Notice a trend? Strike while the iron is hot and worry about the facts later.
Perhaps the most blatant example of the media’s total detachment from reality emerged last week, after the medical examiner’s report on Capitol Police Officer Brian Sicknick’s death on Jan. 7 was released.
Officer Sicknick was defending the Capitol during the riot on Jan. 6. Initial police reports said that Officer Sicknick was physically injured while responding to the riot before coming back to his office later in the evening, collapsing, and being rushed to hospital, where he eventually “succumbed to his injuries.”
The mainstream media pounced on this narrative. The New York Times ran the following headline on Jan. 8: “He Dreamed of Being a Police Officer, Then Was Killed by a Pro-Trump Mob.”
The Times originally reported that “pro-Trump rioters attacked that citadel of democracy, overpowered Mr. Sicknick, 42, and struck him in the head with a fire extinguisher, according to two law enforcement officials. With a bloody gash in his head, Mr. Sicknick was rushed to the hospital and placed on life support. He died on Thursday evening.”
However, Officer Sicknick did not directly die of blunt force trauma or a chemical irritant, as some alleged. The medical examiner’s report revealed that the officer died of natural causes after suffering a stroke.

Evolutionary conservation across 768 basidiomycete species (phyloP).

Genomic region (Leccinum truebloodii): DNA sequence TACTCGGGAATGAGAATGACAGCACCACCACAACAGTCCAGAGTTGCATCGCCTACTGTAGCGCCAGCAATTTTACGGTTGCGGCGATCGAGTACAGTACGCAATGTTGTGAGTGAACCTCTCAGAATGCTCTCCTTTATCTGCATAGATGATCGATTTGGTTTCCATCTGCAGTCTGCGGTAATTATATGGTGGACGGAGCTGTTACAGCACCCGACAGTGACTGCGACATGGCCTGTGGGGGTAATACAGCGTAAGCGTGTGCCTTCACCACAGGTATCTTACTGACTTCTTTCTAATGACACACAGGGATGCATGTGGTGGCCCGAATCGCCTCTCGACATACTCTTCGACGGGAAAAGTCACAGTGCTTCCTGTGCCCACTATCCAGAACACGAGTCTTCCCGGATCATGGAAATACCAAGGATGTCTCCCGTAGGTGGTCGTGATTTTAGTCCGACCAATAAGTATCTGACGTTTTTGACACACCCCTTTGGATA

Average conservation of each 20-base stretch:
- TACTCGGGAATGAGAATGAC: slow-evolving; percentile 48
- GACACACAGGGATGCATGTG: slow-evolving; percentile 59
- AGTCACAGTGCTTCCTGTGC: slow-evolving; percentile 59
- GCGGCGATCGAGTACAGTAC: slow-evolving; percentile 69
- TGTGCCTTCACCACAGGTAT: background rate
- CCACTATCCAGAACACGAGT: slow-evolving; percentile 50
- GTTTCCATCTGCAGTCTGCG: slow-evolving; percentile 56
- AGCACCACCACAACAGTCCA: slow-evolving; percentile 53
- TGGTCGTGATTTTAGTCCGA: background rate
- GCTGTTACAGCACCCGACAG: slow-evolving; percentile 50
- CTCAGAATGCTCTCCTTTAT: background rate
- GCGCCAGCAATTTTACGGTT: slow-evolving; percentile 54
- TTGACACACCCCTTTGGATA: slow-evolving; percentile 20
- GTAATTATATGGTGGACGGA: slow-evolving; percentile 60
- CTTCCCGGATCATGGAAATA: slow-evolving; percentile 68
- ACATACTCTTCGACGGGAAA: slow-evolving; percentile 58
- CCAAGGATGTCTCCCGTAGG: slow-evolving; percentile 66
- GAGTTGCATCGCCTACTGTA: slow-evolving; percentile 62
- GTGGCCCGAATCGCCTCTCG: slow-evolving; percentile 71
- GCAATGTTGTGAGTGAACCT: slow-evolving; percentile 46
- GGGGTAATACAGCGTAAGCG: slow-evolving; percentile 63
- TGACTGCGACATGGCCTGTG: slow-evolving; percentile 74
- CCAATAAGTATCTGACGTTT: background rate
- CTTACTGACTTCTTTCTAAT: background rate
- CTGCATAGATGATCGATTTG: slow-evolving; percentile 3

As the Wall Street Journal reported, “The office concluded that Mr. Sicknick’s manner of death was natural, adding in an explanation: ‘If death is hastened by an injury, the manner of death is not considered natural.’”
The title of the Times’ original article remains, but the introduction has largely been rewritten over the past few months.
As Newt noted recently, it took the DC medical examiner’s office over three months to determine Officer Sicknick’s cause of death.
“Why did it take over three months to determine how Officer Sicknick died?” Newt asked on Twitter. “This doesn’t make any sense. Only person killed January 6 was an unarmed woman killed by a policeman. Imagine media outcry if she had not been a Trump supporter. The media narrative has now collapsed.”
Furthermore, as Michael Brendan Dougherty observed in a recent National Review article, journalists had reason to be cautious in their reporting from the beginning but nonetheless jumped to conclusions.
“Why did people keep repeating that Sicknick had been bludgeoned to death for so long, despite the fact that there was enough reporting in the first two days after the riots to cast doubts on the story?” he wrote.
Since 2016, the mainstream media has drifted further into its own fantasy world. Decades earlier, when errors occurred, we may have given America’s newsrooms a pass. Today, however, the speedy, free, and open transfer of information through mass communication and social media limits the number of excuses writers have for peddling misinformation.
Words like “supposed” or “alleged” have disappeared from the pages of America’s leading news outlets. They’ve been replaced by hasty generalizations and logical fallacies.
Yellow journalism blossomed in the late 19th century. It has emerged once more.